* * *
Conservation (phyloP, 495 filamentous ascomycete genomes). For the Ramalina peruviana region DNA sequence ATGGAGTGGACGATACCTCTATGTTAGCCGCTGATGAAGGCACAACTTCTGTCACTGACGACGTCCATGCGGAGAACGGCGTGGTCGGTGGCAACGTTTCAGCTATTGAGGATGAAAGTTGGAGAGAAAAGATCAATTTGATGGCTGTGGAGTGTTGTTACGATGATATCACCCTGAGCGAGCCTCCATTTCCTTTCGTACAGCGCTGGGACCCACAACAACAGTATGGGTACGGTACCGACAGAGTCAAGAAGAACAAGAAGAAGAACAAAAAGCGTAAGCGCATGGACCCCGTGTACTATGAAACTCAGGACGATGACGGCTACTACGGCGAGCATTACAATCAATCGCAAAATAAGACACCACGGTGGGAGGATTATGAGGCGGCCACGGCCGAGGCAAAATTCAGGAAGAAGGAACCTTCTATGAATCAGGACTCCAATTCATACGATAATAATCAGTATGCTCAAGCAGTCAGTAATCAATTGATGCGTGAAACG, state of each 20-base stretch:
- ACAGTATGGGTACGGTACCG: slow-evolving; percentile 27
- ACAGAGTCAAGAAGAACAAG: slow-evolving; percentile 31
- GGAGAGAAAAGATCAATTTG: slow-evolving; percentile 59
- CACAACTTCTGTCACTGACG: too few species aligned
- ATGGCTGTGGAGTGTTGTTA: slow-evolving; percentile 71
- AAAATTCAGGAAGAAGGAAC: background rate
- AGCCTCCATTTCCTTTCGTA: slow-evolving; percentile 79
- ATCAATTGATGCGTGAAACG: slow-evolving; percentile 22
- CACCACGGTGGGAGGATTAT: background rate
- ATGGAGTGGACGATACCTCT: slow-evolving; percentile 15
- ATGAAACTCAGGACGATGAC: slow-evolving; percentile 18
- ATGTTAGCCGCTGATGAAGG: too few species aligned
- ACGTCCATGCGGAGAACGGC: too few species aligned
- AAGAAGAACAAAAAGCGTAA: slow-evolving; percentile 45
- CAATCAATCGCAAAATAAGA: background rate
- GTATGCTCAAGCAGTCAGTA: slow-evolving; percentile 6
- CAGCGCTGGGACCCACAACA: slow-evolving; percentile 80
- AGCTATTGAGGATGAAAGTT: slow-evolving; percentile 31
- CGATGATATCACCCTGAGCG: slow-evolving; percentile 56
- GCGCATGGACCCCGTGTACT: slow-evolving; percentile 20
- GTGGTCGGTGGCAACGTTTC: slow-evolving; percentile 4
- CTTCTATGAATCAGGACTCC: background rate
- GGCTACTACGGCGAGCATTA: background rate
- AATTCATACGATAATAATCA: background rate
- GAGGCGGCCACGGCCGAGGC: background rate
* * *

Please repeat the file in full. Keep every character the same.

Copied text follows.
Conservation (phyloP, 495 filamentous ascomycete genomes). For the Ramalina peruviana region DNA sequence ATGGAGTGGACGATACCTCTATGTTAGCCGCTGATGAAGGCACAACTTCTGTCACTGACGACGTCCATGCGGAGAACGGCGTGGTCGGTGGCAACGTTTCAGCTATTGAGGATGAAAGTTGGAGAGAAAAGATCAATTTGATGGCTGTGGAGTGTTGTTACGATGATATCACCCTGAGCGAGCCTCCATTTCCTTTCGTACAGCGCTGGGACCCACAACAACAGTATGGGTACGGTACCGACAGAGTCAAGAAGAACAAGAAGAAGAACAAAAAGCGTAAGCGCATGGACCCCGTGTACTATGAAACTCAGGACGATGACGGCTACTACGGCGAGCATTACAATCAATCGCAAAATAAGACACCACGGTGGGAGGATTATGAGGCGGCCACGGCCGAGGCAAAATTCAGGAAGAAGGAACCTTCTATGAATCAGGACTCCAATTCATACGATAATAATCAGTATGCTCAAGCAGTCAGTAATCAATTGATGCGTGAAACG, state of each 20-base stretch:
- ACAGTATGGGTACGGTACCG: slow-evolving; percentile 27
- ACAGAGTCAAGAAGAACAAG: slow-evolving; percentile 31
- GGAGAGAAAAGATCAATTTG: slow-evolving; percentile 59
- CACAACTTCTGTCACTGACG: too few species aligned
- ATGGCTGTGGAGTGTTGTTA: slow-evolving; percentile 71
- AAAATTCAGGAAGAAGGAAC: background rate
- AGCCTCCATTTCCTTTCGTA: slow-evolving; percentile 79
- ATCAATTGATGCGTGAAACG: slow-evolving; percentile 22
- CACCACGGTGGGAGGATTAT: background rate
- ATGGAGTGGACGATACCTCT: slow-evolving; percentile 15
- ATGAAACTCAGGACGATGAC: slow-evolving; percentile 18
- ATGTTAGCCGCTGATGAAGG: too few species aligned
- ACGTCCATGCGGAGAACGGC: too few species aligned
- AAGAAGAACAAAAAGCGTAA: slow-evolving; percentile 45
- CAATCAATCGCAAAATAAGA: background rate
- GTATGCTCAAGCAGTCAGTA: slow-evolving; percentile 6
- CAGCGCTGGGACCCACAACA: slow-evolving; percentile 80
- AGCTATTGAGGATGAAAGTT: slow-evolving; percentile 31
- CGATGATATCACCCTGAGCG: slow-evolving; percentile 56
- GCGCATGGACCCCGTGTACT: slow-evolving; percentile 20
- GTGGTCGGTGGCAACGTTTC: slow-evolving; percentile 4
- CTTCTATGAATCAGGACTCC: background rate
- GGCTACTACGGCGAGCATTA: background rate
- AATTCATACGATAATAATCA: background rate
- GAGGCGGCCACGGCCGAGGC: background rate